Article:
Frequently Asked Questions
The government offers financial help to those who qualify to help pay part of the monthly cost of the health plan. Use HealthCare.gov’s Eligibility Estimator to determine your eligibility.
The government reviews information such as:
- Your household income
- Your family size and individual ages
- Where you live
The amount of financial help you get will be based on this information. If you qualify, you'll pay a lower monthly cost for your health plan.
If you have CHIP coverage, you do not need to take any action.
For information on CHIP, call Florida KidCare at 1-888-540-5437 or Florida Healthy Kids at 1-888-540-KIDS (5437).
While ACA did help strengthen Medicare by lowering prescription drug costs and expanding preventive benefits, it does not impact how you apply or receive Medicare. However, ACA Marketplace plans are not Medicare plans and should not be purchased by anyone who qualifies for Medicare. So, ACA does not affect how you apply for Medicare.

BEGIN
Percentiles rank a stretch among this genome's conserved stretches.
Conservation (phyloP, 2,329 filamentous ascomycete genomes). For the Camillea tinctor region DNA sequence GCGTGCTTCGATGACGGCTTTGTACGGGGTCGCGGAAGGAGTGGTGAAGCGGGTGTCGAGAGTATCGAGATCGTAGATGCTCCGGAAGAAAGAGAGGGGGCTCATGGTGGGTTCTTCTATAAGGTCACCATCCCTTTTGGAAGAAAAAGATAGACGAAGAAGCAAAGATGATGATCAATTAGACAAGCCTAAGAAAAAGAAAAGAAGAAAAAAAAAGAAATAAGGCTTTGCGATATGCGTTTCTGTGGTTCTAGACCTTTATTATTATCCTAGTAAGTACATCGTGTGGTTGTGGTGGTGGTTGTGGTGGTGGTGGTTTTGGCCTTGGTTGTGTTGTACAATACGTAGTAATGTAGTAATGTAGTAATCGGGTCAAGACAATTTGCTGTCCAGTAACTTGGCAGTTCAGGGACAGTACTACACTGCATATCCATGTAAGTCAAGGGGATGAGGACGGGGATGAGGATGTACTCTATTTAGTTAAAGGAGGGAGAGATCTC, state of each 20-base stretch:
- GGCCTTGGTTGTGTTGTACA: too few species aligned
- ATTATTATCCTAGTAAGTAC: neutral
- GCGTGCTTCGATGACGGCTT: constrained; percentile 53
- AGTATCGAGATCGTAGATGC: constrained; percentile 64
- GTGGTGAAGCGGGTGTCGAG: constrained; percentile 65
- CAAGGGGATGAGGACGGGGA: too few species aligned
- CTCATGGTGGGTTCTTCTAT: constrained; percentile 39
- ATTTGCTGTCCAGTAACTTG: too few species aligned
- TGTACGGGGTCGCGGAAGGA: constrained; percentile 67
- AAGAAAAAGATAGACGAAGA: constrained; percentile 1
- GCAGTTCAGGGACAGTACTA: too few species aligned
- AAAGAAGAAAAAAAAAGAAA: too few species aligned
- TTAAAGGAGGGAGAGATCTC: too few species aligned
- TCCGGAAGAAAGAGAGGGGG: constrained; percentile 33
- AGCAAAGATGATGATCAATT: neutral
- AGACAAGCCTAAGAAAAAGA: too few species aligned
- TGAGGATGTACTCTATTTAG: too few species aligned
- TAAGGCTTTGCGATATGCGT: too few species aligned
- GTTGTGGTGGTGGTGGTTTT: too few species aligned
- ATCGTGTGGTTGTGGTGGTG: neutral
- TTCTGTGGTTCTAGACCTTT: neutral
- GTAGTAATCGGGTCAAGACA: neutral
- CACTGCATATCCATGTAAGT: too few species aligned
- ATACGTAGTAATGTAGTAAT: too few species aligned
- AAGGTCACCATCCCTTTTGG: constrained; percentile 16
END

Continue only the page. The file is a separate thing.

To learn more about Medicare, visit our Medicare Education pages.
When a health insurance plan is ACA-compliant, it means that it conforms to the regulations enacted by the Affordable Care Act (Obamacare). These compliant plans must include coverage for ten essential health benefits (EHBs):
- Emergency services
- Ambulatory patient services (outpatient care received without being admitted to a hospital)
- Preventive and wellness services
- Pediatric services (includes vision and dental care)
- Prescription drugs
- Mental health and substance use disorder services
- Pregnancy, maternity, and newborn care
- Rehabilitative and habilitative services and devices
- Lab tests
ACA-compliant plans also have other rules and regulations they must follow and meet, but the specifics can be different depending on the type of health plan.
According to Healthcare.gov, the purpose of the Affordable Care Act was to help more people in the U.S. get health insurance coverage by reducing the cost of coverage for people who qualify for it. As a health care reform act, its goal was to improve the quality of health care and health insurance and to reduce spending related to health care in the U.S.